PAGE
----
PORTLAND, Maine — If you pass the Portland Media Center on Congress Street, a display in the large glass window may catch your eye. Positioned for the world to see are a bald eagle sculpture, with life-like claw and feather details, and a glossy butterfly vase, carved out of mahogany. The craftsmanship is impressive, but the artist actually comes from a very untraditional background.
"My sentence is 75 years, and I've been here for 25 years. I came in when I was 20," 45-year-old Charlie Jones explained to NEWS CENTER Maine via Zoom about his time at the Maine State Prison. He's the man behind the making of these works of art, but he said carving is a relatively new hobby for him. He discovered the craft in the industries program in prison.
"At 20 years old, I didn't think I had any particular skills," Jones recalled, also noting that he still doesn't consider himself an artist. He said carving is therapeutic for him, going through the step-by-step motions to reach an end product. It's also a way to think about something other than what he calls the "worst mistake" he ever made that landed him in prison.
"When I look back, the thing I say to myself 10 to 15 times a day is, 'Man, you were so stupid,'" Jones said, shaking his head.
He also said it can sometimes feel like he's serving "someone else's sentence," since he says he has changed and grown since his crime.
Jones is one of a number of Maine prisoners whose artwork is being featured in the Portland Media Center's "Freedom and Captivity: Maine Voices Beyond Prison Walls" exhibit that has been up since September. For many, knowing their work would be displayed publicly has represented a sense of purpose. Jan Collins, the assistant director of the Maine Prisoner Advocacy Coalition, said that's important.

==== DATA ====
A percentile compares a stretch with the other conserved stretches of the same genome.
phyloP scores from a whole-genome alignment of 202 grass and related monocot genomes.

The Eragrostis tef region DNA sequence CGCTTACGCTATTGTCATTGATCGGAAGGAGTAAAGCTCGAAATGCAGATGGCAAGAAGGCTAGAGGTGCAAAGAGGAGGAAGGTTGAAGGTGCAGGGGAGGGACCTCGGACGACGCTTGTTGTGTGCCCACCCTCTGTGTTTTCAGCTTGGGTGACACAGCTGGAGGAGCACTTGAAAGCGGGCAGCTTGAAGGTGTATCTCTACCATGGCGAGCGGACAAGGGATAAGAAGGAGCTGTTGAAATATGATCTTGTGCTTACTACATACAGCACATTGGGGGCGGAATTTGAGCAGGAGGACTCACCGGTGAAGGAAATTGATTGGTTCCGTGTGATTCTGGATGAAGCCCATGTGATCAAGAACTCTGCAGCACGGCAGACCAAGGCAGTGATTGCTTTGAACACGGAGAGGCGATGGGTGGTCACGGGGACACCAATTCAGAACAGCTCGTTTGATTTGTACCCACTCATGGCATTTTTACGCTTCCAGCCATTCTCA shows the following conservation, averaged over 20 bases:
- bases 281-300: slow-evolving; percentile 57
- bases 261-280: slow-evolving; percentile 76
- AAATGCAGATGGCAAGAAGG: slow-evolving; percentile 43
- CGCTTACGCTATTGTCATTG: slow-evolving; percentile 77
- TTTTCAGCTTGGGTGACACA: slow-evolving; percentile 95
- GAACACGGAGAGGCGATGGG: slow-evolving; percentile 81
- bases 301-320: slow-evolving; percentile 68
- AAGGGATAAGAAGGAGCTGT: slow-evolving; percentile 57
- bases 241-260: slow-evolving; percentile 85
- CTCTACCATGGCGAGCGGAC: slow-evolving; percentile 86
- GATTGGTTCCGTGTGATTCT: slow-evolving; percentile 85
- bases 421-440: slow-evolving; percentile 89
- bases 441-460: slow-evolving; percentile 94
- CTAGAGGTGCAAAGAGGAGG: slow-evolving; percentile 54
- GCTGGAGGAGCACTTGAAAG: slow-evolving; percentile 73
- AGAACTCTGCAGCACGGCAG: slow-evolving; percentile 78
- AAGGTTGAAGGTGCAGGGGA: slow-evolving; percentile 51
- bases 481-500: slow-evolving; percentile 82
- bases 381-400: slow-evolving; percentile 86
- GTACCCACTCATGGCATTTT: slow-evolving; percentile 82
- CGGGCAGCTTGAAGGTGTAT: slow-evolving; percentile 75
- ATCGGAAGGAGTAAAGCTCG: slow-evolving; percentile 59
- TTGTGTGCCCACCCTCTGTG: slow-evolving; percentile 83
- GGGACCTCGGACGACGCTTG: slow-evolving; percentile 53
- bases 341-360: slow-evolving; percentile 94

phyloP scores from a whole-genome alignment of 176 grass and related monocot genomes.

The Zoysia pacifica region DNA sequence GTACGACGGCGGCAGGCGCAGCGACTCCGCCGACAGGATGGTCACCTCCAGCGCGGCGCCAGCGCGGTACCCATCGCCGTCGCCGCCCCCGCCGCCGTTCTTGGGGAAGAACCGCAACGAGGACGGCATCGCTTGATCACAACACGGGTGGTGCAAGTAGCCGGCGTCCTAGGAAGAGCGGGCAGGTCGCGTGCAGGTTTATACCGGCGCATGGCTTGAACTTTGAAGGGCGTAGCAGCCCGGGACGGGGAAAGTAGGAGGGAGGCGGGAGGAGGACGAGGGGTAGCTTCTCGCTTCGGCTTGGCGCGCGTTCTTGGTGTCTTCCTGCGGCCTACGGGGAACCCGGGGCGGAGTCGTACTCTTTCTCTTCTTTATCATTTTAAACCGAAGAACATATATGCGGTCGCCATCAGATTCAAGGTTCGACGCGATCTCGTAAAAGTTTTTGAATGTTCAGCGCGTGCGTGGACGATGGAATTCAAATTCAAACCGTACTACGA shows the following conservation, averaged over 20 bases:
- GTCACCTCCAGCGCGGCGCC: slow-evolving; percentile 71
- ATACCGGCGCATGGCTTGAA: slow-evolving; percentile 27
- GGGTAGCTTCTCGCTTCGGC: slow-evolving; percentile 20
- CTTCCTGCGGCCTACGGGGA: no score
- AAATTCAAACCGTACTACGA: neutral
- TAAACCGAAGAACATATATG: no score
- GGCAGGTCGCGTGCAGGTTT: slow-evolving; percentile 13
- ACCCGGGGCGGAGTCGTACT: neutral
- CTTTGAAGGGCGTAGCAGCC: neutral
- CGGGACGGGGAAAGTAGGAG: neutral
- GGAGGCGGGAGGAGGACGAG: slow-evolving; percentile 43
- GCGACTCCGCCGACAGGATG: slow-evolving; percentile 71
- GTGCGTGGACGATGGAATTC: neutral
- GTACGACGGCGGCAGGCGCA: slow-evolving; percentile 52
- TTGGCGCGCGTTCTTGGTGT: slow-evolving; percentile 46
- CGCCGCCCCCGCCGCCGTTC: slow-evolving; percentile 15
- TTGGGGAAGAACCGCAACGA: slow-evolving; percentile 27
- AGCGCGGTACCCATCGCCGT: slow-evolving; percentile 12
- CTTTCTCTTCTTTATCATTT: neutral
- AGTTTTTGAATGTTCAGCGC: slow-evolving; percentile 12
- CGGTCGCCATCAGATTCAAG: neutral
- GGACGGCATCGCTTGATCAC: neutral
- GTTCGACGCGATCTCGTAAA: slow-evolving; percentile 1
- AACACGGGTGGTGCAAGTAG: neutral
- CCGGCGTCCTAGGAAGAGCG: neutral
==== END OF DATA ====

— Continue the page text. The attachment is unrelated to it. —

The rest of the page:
"For us to be releasing people who are good neighbors, we need to treat them like we would treat any person: humanely," Collins expressed.
She said most people who are incarcerated will be released at some point, and honing in on skills during their time in prison may make that process more successful.
"There's nothing more important than all of us feeling like we're worthy of being here on this planet," Collins said.
The exhibit also has another purpose: to show Union of Maine Visual Artists gallery visitors another side of prisoners.
"I think people are surprised at the work that comes out -- but they also forget that we're all many-faceted. We're human beings," Lesley MacVane, the development director at the Portland Media Center and liaison between the UMVA gallery and Center, said.
McVane said the creative instinct in people is strong, and creating artwork helps people express their emotions in a healthy way to feel a sense of pride.
"The people whose art we're seeing here are more than just an act they did at one time in their life," MacVane said.
The artwork featured in this exhibit ranges from sculptures to paintings to poems to music to knitting -- and more. Some pieces address the artist's incarceration, while others do not. The exhibit will be up through October 2021.